Ken Griffey Jr. is now (or at least in approximately six hours) a member of the most exclusive club in professional sports, the National Baseball Hall of Fame. When Griffey gives his speech later this year, it will have been 27 years since he debuted with the Seattle Mariners. I’ll have only been on this earth for 29 years when it happens, so I obviously can’t remember a time before ‘The Kid’ was roaming center field in Seattle. I’m okay with not remembering a world without Griffey as a professional, but it sure does make me feel old.
The reason I have been a lifelong, die-hard, Mariners’ fan (despite living in Oklahoma) is Ken Griffey Jr. If you have ever played baseball or even if you didn’t at some point you imitated Griffey’s swing. You know, standing up straight, bat straight up and down behind your back shoulder, elbow out and moving the bat in a circular motion. Being a lefty, I swung like Griffey hundreds (or thousands) of times growing up playing wiffle ball or goofing off in the batting cages. I have either watched on TV, live or through highlights, probably over 90 percent of his 630 career home runs. To say the least, Junior was my childhood and early adult life.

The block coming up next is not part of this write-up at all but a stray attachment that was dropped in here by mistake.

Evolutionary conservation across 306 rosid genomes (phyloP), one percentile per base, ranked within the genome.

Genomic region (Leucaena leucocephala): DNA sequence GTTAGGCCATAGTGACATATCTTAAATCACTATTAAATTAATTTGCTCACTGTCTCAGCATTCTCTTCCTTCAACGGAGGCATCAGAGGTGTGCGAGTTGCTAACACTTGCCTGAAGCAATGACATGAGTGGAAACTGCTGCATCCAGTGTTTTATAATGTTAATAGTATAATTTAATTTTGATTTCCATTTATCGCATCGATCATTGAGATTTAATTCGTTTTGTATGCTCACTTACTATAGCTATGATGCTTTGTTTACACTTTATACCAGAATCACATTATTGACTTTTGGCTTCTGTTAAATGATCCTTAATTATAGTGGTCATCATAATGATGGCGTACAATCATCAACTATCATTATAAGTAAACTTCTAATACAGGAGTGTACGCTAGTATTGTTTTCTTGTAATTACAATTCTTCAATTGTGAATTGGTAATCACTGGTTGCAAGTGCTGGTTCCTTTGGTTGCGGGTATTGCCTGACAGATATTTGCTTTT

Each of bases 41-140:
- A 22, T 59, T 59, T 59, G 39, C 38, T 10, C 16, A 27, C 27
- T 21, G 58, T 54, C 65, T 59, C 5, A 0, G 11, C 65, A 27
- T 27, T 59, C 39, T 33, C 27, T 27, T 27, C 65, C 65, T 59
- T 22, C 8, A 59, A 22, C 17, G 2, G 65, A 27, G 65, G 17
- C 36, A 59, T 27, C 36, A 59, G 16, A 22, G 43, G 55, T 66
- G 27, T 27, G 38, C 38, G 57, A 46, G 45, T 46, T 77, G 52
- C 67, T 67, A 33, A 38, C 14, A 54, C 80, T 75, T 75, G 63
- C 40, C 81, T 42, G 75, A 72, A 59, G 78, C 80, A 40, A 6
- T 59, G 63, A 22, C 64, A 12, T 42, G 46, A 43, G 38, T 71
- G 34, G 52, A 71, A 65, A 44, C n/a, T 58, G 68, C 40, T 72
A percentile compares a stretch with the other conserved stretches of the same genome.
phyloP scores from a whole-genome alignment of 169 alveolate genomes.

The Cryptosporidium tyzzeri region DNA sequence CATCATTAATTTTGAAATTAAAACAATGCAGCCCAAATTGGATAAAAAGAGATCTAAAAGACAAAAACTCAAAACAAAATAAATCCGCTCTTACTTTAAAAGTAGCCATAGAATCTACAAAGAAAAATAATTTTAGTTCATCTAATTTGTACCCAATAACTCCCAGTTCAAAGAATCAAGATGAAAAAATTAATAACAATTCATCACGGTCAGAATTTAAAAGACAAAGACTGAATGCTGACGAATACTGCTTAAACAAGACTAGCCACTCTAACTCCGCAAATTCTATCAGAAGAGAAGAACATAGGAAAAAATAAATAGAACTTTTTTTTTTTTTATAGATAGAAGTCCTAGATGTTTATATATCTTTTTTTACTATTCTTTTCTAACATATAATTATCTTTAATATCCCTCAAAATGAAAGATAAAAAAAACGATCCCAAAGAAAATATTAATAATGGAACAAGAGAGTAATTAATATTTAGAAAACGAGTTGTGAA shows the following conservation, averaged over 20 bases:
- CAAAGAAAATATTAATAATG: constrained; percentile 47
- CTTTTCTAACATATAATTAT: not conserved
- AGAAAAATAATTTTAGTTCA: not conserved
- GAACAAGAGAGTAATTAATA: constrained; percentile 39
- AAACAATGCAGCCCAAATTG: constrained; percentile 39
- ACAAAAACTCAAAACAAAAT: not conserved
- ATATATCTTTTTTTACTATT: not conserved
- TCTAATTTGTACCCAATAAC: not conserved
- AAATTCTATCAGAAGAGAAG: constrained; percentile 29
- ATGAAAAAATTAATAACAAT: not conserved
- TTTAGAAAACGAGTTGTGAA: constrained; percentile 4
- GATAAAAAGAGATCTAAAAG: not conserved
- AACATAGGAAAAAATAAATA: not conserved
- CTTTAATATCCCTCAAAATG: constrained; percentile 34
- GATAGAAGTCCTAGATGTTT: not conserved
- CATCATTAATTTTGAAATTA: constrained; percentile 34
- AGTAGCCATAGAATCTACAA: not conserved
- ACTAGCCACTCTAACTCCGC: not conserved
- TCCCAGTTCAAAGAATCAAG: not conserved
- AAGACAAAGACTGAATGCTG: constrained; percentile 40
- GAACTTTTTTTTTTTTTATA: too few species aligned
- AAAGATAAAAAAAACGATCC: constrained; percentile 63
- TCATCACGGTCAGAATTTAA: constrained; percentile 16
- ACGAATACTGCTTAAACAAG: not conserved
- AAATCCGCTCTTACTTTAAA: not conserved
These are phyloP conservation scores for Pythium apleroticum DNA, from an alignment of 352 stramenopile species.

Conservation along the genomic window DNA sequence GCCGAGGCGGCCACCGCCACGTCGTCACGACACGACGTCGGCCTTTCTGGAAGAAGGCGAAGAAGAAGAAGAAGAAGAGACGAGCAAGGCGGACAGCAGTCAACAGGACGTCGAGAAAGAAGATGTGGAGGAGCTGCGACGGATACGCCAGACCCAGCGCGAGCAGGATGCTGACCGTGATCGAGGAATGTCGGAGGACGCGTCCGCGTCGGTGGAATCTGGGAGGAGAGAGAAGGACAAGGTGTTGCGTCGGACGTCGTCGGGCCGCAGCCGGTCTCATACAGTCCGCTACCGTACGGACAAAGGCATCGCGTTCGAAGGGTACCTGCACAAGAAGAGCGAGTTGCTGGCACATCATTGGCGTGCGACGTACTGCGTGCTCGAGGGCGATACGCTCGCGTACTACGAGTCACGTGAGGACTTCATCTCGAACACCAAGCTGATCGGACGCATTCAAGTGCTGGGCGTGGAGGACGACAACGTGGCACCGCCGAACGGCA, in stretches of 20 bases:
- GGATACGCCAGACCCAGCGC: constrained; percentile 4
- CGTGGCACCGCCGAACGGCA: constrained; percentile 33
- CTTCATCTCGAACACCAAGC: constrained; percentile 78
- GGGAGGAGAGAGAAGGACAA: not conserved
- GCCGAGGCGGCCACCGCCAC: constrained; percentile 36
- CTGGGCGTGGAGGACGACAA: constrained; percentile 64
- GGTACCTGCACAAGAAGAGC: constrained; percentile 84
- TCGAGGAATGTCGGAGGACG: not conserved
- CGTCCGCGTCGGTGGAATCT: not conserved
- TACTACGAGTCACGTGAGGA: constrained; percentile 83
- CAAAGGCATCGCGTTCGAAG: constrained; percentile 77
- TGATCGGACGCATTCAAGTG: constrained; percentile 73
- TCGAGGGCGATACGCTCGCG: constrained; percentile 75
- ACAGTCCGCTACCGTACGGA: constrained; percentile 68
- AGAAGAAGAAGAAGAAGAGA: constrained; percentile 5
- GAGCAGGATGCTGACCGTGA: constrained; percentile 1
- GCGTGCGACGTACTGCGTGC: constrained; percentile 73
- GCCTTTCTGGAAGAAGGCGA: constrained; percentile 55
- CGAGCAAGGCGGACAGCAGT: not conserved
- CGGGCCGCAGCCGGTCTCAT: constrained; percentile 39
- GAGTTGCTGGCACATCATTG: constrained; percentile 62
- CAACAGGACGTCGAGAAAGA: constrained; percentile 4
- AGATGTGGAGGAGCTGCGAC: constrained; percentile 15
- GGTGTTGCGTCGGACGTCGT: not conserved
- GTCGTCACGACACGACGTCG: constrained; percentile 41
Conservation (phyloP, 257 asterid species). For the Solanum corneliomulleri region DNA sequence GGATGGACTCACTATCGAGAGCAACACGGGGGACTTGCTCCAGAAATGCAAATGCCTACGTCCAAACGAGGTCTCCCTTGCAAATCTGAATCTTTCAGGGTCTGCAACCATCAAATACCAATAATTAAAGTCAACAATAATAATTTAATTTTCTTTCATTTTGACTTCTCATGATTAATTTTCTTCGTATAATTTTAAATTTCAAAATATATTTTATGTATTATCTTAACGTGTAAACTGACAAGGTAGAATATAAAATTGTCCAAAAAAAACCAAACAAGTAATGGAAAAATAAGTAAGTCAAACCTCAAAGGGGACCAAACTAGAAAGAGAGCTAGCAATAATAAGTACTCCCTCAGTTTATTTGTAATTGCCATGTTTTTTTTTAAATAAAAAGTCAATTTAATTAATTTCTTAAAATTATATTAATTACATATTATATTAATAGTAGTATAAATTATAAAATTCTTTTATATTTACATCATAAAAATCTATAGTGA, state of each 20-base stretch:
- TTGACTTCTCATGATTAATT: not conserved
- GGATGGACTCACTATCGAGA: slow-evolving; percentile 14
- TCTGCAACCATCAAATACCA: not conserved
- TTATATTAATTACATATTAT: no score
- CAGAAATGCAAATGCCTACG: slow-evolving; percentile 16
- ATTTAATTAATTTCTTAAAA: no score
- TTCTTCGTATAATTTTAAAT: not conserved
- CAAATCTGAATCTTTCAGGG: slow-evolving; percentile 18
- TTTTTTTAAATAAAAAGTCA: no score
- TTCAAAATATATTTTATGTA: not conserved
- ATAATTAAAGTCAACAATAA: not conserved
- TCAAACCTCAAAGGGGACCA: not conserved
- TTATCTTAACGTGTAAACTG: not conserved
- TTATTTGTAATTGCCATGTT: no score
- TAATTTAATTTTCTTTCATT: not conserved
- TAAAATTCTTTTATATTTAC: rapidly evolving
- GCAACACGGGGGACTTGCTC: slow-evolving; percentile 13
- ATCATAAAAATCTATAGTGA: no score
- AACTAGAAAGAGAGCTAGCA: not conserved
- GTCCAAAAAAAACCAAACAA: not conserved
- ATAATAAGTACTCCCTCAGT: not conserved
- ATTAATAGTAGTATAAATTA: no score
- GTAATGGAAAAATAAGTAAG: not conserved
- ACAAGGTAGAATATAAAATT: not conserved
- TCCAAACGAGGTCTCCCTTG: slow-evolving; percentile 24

Many years from now when I’m a father and grandfather, I will be telling tales of one of the greatest ball players to ever take the field. I’ll recall watching him when I was a kid just like my dad has done with me describing great players of his childhood. It’ll be stories of a player who put his team ahead of his body, crashing into walls to make superhuman plays or laying out for a catch to complete a web gem before they existed. I’ll put in a DVD (or whatever we are watching then) and show them the sweetest swing to ever grace the game. I’ll make my kids and grandkids turn their hat around backwards with me to get the full effect. We will then watch the Home Run Derby King dominate the competition. I will also tell the sad story of how he could have been the greatest player to ever live had injuries not started piling up in his early thirties.
Growing old has its peaks and valleys, but one of the coolest feelings is to have seen your favorite childhood player during the prime of his career and then see him inducted into the Hall of Fame. This is really special and something I’ll never forget like so many other memories I have of him.
Congratulations George Kenneth Griffey Jr., that Mariners’ hat is going to look great on you in Cooperstown.